It’s About Time: Evidence on Time Use and its Effects in Early Childhood Educational Contexts
*Names in bold indicate Presenter
The first paper in the panel presents some of the only causal results to date on the effects of full-day versus half -day prekindergarten. While a small body of evidence suggests that longer school days in preschool and kindergarten can have positive effects on young children’s academic achievement, this paper provides early estimates of the effects of full-day prekindergarten in a school district serving a large proportion of disadvantaged students. Results from this study will highlight the potential benefits (as well as costs) of a longer school day for young children.
The second and third papers in the panel provide descriptive evidence on how time is spent during the school day. The first of these two papers uses nationally representative survey data from Head Start teachers to explore whether time use and pedagogical approaches in Head Start classrooms have changed over a 15-year period. Results indicate that Head Start teachers have substantially increased time spent in whole class and small group instruction and have also increased time on literacy activities. These results are consistent with research on kindergarten classrooms over a similar timeframe (Bassok, Latham, & Rorem, 2016). The second of these two papers uses detailed data from over 50 full-day observations of kindergarten classrooms in New York City to describe the ways in which kindergarten teachers use their time. The paper documents that while kindergarten teacher do spend extensive time on literacy and mathematics activities, they spend very little time on other academic subjects and little time on gross motor and social and emotional learning. Preliminary results indicate that the largest portion of the kindergarten day is spent on transitions and meals.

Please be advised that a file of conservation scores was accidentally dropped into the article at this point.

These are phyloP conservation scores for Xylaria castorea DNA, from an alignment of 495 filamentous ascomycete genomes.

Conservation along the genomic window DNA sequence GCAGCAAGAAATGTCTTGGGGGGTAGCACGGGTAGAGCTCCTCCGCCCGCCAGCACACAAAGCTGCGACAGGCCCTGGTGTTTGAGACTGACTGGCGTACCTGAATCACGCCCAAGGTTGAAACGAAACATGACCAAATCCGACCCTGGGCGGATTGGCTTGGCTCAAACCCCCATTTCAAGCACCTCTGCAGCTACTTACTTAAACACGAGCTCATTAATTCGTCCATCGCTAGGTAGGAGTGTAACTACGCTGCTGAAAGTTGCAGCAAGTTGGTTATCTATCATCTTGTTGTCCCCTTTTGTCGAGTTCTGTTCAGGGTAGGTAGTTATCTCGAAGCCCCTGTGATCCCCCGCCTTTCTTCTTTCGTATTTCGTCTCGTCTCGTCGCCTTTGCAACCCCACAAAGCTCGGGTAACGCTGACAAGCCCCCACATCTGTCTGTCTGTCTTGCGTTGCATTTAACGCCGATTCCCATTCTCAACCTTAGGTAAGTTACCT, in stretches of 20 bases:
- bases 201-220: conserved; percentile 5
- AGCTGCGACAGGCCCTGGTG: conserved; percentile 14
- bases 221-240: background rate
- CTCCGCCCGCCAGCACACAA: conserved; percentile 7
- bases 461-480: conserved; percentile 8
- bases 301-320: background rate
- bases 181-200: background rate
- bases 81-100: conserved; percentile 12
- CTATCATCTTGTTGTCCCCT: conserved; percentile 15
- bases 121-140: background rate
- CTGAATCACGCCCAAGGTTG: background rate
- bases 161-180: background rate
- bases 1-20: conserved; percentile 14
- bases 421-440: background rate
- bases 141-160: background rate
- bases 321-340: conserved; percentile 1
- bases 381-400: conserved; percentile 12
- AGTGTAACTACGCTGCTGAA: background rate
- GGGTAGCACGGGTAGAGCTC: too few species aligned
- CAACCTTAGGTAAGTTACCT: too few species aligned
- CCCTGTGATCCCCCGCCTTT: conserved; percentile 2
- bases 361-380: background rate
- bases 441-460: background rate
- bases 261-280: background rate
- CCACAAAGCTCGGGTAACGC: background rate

Finally, the fourth paper in this session uses nationally representative survey data to analyze the effects of being in a multi-grade classroom on kindergarteners. Findings show that being in a classroom with younger students has negative effects on kindergarteners’ academic and cognitive outcomes. Results from meditational analysis indicate that these negative effects are largely driven by reduced time on academic instruction in these contexts.
Together the papers in the proposed panel provide new evidence, using a wide range of methodological approaches and disciplinary perspectives, on how time is used in early childhood settings, how time use has changed over time, and the effects of time use on student outcomes. Results from this session will help to inform policy and practice related to time use and classroom composition in early childhood education.